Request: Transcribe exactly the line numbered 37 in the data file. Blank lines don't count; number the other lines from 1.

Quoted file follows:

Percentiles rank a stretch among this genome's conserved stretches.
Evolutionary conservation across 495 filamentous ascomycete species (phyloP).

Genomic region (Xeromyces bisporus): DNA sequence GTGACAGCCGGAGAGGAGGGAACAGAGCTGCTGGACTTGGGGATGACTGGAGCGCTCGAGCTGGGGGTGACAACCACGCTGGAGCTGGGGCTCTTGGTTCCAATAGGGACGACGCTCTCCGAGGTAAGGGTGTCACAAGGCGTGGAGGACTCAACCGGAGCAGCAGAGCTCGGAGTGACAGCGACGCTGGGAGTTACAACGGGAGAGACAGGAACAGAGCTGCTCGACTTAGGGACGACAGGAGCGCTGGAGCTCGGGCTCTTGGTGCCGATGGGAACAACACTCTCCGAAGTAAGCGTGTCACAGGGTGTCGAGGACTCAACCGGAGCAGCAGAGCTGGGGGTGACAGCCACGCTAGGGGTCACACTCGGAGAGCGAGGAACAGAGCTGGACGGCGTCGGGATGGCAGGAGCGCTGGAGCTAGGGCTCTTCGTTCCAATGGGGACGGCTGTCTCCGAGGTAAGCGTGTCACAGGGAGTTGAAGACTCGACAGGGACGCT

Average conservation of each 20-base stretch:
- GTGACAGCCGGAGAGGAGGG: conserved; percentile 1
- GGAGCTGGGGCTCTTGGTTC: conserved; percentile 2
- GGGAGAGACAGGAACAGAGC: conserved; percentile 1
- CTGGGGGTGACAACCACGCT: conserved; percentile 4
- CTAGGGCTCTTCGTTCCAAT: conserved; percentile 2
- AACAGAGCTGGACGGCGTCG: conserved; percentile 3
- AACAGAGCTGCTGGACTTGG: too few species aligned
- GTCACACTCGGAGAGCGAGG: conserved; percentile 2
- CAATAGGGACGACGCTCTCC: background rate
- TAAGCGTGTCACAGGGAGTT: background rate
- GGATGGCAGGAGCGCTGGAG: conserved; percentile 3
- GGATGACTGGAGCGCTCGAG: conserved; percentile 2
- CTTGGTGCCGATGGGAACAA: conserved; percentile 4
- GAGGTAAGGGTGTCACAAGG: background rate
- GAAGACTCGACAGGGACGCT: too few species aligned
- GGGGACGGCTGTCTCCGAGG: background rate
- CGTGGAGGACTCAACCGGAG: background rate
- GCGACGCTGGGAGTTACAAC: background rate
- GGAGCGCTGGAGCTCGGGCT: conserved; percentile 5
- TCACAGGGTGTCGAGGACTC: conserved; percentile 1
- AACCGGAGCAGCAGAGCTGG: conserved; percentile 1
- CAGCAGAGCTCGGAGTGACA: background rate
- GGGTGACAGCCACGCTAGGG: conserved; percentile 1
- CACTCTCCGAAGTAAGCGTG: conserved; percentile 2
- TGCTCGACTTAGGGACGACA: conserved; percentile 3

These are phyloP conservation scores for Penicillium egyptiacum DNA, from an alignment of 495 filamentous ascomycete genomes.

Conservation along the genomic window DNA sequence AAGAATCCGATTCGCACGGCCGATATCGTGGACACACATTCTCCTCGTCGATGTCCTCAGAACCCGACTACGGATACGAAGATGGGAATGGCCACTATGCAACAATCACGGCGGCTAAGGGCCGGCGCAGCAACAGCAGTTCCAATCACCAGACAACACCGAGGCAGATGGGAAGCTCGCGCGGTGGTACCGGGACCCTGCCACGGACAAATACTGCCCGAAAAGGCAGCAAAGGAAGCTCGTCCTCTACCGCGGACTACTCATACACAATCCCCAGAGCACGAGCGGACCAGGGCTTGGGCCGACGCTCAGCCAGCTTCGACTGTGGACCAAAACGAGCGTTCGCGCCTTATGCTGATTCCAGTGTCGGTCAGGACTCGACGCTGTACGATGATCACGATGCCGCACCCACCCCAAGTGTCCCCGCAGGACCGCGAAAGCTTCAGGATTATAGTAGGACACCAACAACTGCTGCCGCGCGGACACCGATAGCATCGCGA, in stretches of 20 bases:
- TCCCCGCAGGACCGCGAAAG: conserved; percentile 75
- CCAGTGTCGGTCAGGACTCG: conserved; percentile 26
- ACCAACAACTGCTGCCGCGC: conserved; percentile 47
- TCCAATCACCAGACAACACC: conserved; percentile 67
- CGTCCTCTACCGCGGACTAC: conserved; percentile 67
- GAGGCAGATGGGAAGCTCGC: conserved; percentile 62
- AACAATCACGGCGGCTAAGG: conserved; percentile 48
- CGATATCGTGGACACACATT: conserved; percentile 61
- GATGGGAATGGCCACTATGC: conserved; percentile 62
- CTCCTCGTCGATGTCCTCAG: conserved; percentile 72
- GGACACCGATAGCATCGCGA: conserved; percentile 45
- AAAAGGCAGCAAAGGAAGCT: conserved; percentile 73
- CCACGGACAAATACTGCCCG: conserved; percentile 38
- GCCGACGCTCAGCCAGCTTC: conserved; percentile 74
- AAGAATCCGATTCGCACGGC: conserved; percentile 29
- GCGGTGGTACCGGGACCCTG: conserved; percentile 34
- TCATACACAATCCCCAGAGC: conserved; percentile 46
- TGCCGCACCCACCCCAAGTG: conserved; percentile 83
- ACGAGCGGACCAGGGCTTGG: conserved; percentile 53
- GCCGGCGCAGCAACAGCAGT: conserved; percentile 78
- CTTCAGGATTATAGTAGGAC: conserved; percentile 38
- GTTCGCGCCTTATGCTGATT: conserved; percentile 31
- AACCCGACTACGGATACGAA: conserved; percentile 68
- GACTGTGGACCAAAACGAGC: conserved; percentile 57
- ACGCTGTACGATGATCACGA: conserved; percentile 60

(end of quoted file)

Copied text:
- GAGGCAGATGGGAAGCTCGC: conserved; percentile 62